Thursday, September 15, 2011

Another Aish video insults our intelligence

Received by email:
I wanted to share with you an amazing Rosh Hashanah video featuring one of Israel's top break dance teams. We hope that you can post this video on your site, blog, Facebook or twitter accounts and hopefully we will get the entire Jewish nation excited about the upcoming Jewish New Year.
The message  was sent by an executive at Forbidden Fruit Media, and it refers to the new Aish Hatorah  video currently making the rounds.  Both the message and the video sort of make my skin crawl.

If you haven't seen it yet, the video starts with a bored, bright-eyed kid in a Jewfro worrying that Rosh Hashana will be a snooze. "Oh no," a black hat wearing friend assures him. "It'll be great. Let me show you" On cue, the speaker is joined by a team of break-dancing, park-our performing rappers, who proceed to bounce around leaping off walls, performing back flips and trying just a little too hard to let us know how cool and hip they are.

The problem, of course, is Aish is neither cool nor hip.  And a deeper problem is that reducing the majesty and marvel of Rosh Hashana to a poorly performed break-dance with inaudible lyrics is sort of like serving a Happy Meal to the guests at your wedding feast. This is supposed to get the "Jewish nation excited about the upcoming Jewish New Year?" This? Are we that low brow?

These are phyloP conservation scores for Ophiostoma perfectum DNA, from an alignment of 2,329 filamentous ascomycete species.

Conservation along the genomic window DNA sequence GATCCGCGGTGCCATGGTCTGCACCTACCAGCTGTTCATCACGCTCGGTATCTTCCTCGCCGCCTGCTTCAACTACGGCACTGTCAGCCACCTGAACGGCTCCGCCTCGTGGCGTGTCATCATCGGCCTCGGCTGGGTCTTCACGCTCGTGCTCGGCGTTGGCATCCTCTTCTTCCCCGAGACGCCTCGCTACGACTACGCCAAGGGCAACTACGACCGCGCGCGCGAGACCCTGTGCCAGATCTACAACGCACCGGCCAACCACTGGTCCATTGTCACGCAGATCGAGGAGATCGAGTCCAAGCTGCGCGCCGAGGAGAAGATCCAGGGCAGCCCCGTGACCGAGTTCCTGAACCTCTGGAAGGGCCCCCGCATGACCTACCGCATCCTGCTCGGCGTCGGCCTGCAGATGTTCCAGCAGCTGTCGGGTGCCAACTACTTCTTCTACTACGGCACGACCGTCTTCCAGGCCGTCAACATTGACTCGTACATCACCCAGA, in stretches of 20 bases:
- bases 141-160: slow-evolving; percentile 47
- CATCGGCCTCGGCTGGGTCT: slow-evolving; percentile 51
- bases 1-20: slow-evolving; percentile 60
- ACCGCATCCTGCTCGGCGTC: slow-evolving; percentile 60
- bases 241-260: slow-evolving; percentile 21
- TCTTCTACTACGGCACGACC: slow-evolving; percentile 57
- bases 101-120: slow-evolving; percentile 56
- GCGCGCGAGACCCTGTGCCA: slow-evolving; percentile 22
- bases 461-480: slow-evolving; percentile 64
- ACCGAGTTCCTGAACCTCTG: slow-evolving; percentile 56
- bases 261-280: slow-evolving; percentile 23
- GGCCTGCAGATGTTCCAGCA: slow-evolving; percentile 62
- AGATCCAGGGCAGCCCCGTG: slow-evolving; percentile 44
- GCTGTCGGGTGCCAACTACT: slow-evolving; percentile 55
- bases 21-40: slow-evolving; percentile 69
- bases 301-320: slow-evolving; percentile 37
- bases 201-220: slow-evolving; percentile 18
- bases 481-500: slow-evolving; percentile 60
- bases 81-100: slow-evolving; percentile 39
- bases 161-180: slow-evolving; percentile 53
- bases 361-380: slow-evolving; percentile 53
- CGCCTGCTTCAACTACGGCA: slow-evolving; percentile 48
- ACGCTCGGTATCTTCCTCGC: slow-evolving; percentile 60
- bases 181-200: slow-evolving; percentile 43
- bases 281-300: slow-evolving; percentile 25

Here's some past commentary about other Aish Videos that have made us wish to hurl
After the jump, I give you a classic example of song and dance used in a film to achieve a narrative objective, a objective that isn't much different from what Aish attempts to achieve in their video.  In both clips, the main character dances and sings his way to overcoming another party's objection. Ginger Rogers can't see what's so great about Fred Astaire, but by the end of the musical number she gets it - and so do we.  In the Aish video, the Jewfro has similar doubts about Rosh Hashana. When the music stops his doubts are relieved, but ours are not. In the Astaire clip the lyrics and choreography tell the story. They show us why Ginger should be with Fred. In the Aish video the dance is just a distraction that fails to sell us on the holiday, or to explain why we should give it a second thought.

Perhaps next year, an organization will go to the trouble of making a viral video that actually conveys some of what makes Rosh Hashana outstanding

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